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I figured this one out, yet thought it worthy of its own question answer pair.

I'm new to Xcode and Objective C, and getting to know its varied eccentricities. For instance, the compiler warning "warning: ''may not respond to '<[-|+]FUNCTION>'" appears when I try to compile the following code, which all appears in my implementation file since I desire to create a private static utility function for this class:

// Here's the function declaration in the implementation file (I don't want it in the header)
+(void)authenticationRedirectTo:(NSURL *)url WithRelayState:(NSString *)relayState AndSAMLResponse:(NSString *)samlResponse {
...
}

...

// Later on, here's a call to that same function:
[CnaCalendarController authenticationredirectTo:formActionURL WithRelayState:relayState AndSAMLResponse:SAMLResponse];
...

When compiled, this produces the warning above. Next, I'll post my resolution. Feel free to contribute your ideas as well!

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4 Answers 4

The problem is with your method call:

[CnaCalendarController authenticationredirectTo:formActionURL WithRelayState:relayState AndSAMLResponse:SAMLResponse];

Note that the first 'r' in "authenticationredirectTo:..." is lower case, but you've declared it as "authenticationRedirectTo:...", with a capital 'R'. Given that, it's no surprise that the compiler complains that it can't find a declaration for the method you're calling. The code will likely crash on that line, too, since the method with the lower-case 'r' isn't defined.

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What i think the problem is, you are declaring the function after the call to this function. And while compiling it just could not find it.

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OK, here's my solution as promised:

Problem 1: Xcode will generate erroneous warnings when a function declaration or implementation appears after the call in processed source code. In my case, they are in the same file so I was able to move to function implementation above the call.

Also check the order of your imports to ensure such a function is imported before an import that calls it. I didn't see this but saw other posts where this was the case.

Problem 2: It seems Xcode has some limitations on the LENGTH of function names. Shortening my function name as shown in the snip below resolved the issue. I'll obviously pick something more meaningful.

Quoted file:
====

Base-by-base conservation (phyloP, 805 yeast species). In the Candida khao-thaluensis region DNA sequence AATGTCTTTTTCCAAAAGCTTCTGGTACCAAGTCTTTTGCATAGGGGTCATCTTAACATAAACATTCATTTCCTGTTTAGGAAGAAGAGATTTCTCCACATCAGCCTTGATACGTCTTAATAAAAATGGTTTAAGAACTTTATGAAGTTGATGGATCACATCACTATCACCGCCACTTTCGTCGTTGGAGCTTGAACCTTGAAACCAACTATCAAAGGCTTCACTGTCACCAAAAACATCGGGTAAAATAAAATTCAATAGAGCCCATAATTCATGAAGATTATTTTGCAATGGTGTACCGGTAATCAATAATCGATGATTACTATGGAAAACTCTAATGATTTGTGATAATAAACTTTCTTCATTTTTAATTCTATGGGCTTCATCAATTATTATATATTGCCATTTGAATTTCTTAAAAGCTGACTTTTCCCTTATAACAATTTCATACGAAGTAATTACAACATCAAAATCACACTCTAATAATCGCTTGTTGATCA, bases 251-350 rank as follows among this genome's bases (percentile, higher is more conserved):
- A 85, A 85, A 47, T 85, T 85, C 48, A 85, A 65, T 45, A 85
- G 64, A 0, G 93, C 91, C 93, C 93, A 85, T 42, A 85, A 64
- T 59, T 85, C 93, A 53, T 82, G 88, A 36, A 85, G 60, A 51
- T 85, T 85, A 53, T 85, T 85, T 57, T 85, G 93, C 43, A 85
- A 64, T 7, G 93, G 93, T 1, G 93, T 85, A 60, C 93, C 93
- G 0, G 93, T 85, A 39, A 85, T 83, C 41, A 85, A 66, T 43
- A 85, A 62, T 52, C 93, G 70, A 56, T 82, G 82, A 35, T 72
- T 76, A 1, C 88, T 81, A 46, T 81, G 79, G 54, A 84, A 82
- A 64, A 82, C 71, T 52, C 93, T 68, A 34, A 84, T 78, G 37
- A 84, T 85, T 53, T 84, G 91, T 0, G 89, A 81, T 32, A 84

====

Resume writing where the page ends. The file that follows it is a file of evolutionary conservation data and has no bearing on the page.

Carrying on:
// Here is the warning function commented out and a *shorter* name in place.
//+(void)authenticationRedirectTo:(NSURL *)url WithRelayState:(NSString *)relayState AndSAMLResponse:(NSString *)samlResponse {
+(void)X:(NSURL *)url Y:(NSString *)relayState Z:(NSString *)samlResponse {

Hope this helps you with your troubles. Don't forget to vote this answer if it is useful.

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I agree with your solution to your problem 1: The C language cares about the order. It's not erroneous, it's just part of the specification of C! I think there's something wrong with your solution to Problem 2. The length of the name authenticationRedirectTo:WithRelayState:AndSAMLResponse: is not that long in the standard Cocoa. Did you really type it correctly, keeping the capital/lower case distinction? What was the source file and the warning? –  Yuji Mar 9 '10 at 20:59
    
Xcode definitely doesn't have a limitation on the length of function names. You've made an error. –  Rob Keniger Mar 10 '10 at 4:19
    
i think the correct answer should be reconsidered. –  LolaRun May 12 '11 at 16:31

If what you really want is a private method, that is, you don't want the method to be in the header file, then I like to use a Category to accomplish this. I just define the category above my implementation.

// Enforce private methods by putting them in a category.
@interface YourClass (PrivateMethods)

+(void)authenticationRedirectTo:(NSURL *)url WithRelayState:(NSString *)relayState AndSAMLResponse:(NSString *)samlResponse;

@end

@implementation YourClass

+(void)authenticationRedirectTo:(NSURL *)url WithRelayState:(NSString *)relayState AndSAMLResponse:(NSString *)samlResponse {
...
}
@end

Now, it doesn't matter what the order of your methods in your implementation is which is nice so you can properly "#pragma mark"

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You don't even have to name your category. @interface YourClass () should work. –  Yuji Mar 9 '10 at 20:55

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